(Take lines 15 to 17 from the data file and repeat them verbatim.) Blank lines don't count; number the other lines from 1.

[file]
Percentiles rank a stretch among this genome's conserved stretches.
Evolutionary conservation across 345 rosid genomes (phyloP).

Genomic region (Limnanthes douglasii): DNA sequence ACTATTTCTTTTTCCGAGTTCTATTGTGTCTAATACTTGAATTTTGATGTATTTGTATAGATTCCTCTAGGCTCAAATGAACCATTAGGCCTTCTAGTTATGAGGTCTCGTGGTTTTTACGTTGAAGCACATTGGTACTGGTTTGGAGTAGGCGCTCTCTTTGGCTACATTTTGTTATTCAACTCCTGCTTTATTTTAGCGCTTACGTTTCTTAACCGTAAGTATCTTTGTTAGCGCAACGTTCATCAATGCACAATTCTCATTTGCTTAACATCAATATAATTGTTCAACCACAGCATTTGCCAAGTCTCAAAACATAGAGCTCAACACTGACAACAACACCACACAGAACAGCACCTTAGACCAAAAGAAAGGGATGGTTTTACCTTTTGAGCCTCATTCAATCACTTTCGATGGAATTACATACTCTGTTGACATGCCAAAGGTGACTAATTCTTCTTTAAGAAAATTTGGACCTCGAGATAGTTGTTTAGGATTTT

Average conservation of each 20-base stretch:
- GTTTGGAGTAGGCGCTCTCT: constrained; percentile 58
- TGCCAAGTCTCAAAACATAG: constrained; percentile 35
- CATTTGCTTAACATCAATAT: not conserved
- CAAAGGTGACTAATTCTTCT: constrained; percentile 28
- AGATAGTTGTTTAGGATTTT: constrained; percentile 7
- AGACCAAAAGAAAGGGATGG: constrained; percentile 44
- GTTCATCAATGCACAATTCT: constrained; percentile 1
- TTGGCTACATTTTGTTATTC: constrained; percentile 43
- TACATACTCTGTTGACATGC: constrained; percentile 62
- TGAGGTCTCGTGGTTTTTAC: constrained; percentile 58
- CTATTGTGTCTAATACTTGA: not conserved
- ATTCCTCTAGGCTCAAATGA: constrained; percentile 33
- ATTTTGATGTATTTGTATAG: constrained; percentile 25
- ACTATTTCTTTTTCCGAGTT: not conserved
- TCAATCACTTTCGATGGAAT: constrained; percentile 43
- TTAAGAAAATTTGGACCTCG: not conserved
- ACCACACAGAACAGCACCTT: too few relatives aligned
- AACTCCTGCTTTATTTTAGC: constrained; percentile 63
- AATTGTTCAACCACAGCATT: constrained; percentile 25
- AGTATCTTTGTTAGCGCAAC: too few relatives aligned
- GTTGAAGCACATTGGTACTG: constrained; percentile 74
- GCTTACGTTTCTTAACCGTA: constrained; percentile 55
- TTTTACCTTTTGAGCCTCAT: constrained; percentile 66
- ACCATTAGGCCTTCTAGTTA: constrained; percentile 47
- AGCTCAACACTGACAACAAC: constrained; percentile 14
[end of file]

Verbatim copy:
- CTATTGTGTCTAATACTTGA: not conserved
- ATTCCTCTAGGCTCAAATGA: constrained; percentile 33
- ATTTTGATGTATTTGTATAG: constrained; percentile 25